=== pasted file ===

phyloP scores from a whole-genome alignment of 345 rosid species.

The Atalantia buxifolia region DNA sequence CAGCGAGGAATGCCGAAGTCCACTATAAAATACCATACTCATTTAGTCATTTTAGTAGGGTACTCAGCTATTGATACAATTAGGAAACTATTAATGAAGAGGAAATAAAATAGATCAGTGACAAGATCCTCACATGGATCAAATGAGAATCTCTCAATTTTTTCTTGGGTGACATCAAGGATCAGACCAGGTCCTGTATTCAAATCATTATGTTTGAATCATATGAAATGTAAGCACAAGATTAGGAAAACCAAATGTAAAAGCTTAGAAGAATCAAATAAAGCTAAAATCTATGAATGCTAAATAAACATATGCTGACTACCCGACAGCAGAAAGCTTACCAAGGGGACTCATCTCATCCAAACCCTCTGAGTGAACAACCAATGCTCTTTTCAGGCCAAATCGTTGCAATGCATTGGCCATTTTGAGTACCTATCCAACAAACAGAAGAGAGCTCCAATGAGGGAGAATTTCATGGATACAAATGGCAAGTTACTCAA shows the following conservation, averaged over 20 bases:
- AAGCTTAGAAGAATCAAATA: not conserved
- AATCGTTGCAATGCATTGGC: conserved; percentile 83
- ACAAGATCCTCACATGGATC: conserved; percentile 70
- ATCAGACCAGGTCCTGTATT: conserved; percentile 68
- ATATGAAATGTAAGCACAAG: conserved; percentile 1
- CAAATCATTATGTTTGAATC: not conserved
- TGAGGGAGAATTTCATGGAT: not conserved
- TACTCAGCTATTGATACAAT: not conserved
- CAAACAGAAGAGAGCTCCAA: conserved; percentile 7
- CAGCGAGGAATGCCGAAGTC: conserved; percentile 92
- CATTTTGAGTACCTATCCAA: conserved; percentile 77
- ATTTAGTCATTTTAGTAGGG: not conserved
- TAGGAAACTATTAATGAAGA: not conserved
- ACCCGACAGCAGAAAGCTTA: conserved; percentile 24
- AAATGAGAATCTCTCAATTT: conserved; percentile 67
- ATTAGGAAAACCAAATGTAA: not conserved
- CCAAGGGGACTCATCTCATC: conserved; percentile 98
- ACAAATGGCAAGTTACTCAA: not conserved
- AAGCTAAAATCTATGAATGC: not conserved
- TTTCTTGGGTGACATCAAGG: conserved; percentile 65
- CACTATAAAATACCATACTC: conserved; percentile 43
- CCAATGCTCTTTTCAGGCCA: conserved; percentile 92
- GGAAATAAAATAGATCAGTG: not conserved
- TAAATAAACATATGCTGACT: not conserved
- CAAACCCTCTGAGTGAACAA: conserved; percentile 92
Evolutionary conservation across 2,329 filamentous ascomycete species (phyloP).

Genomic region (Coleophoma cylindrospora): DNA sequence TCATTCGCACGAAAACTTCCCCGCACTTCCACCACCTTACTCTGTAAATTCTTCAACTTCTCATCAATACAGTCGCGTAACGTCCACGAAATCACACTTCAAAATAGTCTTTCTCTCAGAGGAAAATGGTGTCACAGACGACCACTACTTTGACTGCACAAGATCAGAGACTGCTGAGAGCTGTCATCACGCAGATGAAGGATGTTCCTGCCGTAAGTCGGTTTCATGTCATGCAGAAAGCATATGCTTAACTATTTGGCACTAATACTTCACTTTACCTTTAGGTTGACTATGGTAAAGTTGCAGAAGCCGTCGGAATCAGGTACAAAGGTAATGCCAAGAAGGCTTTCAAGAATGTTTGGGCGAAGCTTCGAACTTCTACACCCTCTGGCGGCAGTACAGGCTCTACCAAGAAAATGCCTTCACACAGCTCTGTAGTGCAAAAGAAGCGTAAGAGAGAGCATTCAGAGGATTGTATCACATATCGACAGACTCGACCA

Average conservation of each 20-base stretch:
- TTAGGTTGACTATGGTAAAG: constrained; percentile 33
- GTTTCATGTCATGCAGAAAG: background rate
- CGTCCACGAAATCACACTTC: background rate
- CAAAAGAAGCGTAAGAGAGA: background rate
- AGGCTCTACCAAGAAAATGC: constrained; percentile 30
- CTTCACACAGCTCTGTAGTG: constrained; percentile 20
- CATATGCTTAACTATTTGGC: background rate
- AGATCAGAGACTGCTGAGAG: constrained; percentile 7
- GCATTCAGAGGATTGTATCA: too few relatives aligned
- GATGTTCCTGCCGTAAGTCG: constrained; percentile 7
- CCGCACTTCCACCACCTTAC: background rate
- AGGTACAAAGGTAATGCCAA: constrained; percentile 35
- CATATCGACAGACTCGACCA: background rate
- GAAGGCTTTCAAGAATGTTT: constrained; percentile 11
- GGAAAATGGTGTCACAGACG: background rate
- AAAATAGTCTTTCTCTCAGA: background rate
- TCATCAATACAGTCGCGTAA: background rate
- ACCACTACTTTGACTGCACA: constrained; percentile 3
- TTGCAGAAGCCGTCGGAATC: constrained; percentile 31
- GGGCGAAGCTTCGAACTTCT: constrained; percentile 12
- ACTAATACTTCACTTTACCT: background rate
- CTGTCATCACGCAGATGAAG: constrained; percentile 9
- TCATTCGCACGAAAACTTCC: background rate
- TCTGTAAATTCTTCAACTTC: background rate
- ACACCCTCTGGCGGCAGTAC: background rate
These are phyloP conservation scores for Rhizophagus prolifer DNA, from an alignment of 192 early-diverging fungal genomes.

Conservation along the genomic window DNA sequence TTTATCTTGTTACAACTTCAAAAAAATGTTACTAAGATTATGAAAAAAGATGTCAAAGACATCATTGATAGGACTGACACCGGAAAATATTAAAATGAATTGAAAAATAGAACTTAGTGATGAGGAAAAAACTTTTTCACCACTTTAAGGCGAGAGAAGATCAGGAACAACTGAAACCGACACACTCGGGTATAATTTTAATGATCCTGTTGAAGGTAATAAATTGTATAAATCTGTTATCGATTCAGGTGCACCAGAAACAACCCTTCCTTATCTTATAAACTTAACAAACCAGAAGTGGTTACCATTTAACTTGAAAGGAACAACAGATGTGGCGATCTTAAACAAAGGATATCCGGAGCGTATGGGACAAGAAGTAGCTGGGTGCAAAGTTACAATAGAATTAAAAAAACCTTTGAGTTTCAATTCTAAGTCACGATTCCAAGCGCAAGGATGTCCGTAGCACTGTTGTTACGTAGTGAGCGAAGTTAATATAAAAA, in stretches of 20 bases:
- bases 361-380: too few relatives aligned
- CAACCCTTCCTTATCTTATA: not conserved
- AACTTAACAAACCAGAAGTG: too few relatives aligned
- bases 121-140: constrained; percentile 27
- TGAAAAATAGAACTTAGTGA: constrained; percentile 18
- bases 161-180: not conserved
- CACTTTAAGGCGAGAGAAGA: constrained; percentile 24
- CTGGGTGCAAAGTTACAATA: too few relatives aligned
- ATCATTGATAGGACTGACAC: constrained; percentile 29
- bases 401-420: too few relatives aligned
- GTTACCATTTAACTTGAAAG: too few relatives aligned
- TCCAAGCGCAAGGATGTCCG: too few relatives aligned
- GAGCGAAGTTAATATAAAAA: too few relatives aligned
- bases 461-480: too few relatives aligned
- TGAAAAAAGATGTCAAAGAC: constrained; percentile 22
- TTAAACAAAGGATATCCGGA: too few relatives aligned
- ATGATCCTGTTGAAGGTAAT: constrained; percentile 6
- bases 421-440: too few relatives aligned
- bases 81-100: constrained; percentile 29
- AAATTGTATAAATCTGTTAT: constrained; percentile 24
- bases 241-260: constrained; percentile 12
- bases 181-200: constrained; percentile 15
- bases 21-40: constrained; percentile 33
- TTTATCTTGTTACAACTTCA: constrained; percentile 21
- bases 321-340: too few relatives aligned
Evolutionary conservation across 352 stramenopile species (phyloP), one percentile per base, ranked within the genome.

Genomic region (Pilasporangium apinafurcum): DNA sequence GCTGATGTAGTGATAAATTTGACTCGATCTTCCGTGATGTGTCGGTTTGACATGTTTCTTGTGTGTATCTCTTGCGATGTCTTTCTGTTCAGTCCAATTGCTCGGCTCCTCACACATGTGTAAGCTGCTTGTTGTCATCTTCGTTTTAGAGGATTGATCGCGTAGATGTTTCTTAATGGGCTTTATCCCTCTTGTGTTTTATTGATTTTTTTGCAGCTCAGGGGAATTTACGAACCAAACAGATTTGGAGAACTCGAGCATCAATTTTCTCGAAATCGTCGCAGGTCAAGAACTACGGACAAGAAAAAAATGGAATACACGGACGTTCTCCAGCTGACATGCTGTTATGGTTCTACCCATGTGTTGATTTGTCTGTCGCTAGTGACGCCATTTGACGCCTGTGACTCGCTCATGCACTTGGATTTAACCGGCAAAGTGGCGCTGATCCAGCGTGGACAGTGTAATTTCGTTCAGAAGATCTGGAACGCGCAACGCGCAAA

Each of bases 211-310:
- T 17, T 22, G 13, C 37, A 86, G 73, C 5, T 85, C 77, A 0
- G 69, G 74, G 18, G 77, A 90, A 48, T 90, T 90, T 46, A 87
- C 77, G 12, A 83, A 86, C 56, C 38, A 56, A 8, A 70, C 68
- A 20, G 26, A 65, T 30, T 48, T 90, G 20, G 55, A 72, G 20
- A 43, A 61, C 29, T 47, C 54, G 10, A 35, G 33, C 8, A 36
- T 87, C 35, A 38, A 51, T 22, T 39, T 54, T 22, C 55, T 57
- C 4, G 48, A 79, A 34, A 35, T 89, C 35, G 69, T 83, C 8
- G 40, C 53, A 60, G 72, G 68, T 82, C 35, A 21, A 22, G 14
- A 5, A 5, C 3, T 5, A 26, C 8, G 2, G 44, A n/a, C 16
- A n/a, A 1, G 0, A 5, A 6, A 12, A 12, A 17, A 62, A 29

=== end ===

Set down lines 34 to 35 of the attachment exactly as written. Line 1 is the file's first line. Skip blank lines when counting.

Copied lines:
- CAAAAGAAGCGTAAGAGAGA: background rate
- AGGCTCTACCAAGAAAATGC: constrained; percentile 30